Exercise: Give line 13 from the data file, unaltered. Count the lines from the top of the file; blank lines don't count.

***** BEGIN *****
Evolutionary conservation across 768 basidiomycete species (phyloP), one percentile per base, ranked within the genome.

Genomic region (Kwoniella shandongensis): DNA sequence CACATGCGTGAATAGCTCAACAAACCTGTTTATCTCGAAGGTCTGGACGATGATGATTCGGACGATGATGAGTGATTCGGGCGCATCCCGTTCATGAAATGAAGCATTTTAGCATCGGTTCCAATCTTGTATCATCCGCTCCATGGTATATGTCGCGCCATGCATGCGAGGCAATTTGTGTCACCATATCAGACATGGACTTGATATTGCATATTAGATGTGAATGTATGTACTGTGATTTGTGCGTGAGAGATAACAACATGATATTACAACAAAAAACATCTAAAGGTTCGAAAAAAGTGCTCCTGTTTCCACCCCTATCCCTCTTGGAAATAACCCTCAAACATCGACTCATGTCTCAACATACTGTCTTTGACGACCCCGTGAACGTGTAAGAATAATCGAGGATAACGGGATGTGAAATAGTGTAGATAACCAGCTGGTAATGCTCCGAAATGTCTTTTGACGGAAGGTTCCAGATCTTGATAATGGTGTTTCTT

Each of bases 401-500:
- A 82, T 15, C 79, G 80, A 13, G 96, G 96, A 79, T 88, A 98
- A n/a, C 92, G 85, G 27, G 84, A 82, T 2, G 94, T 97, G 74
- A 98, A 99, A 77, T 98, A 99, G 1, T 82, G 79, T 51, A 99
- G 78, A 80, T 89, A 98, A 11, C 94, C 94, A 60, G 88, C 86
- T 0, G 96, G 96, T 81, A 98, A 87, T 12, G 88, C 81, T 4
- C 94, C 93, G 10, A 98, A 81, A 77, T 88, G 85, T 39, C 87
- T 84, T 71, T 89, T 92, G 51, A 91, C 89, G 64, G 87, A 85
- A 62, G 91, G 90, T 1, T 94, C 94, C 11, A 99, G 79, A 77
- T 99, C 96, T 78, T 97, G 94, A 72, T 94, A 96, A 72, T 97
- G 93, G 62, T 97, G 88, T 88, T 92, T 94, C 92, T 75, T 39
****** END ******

- G 93, G 62, T 97, G 88, T 88, T 92, T 94, C 92, T 75, T 39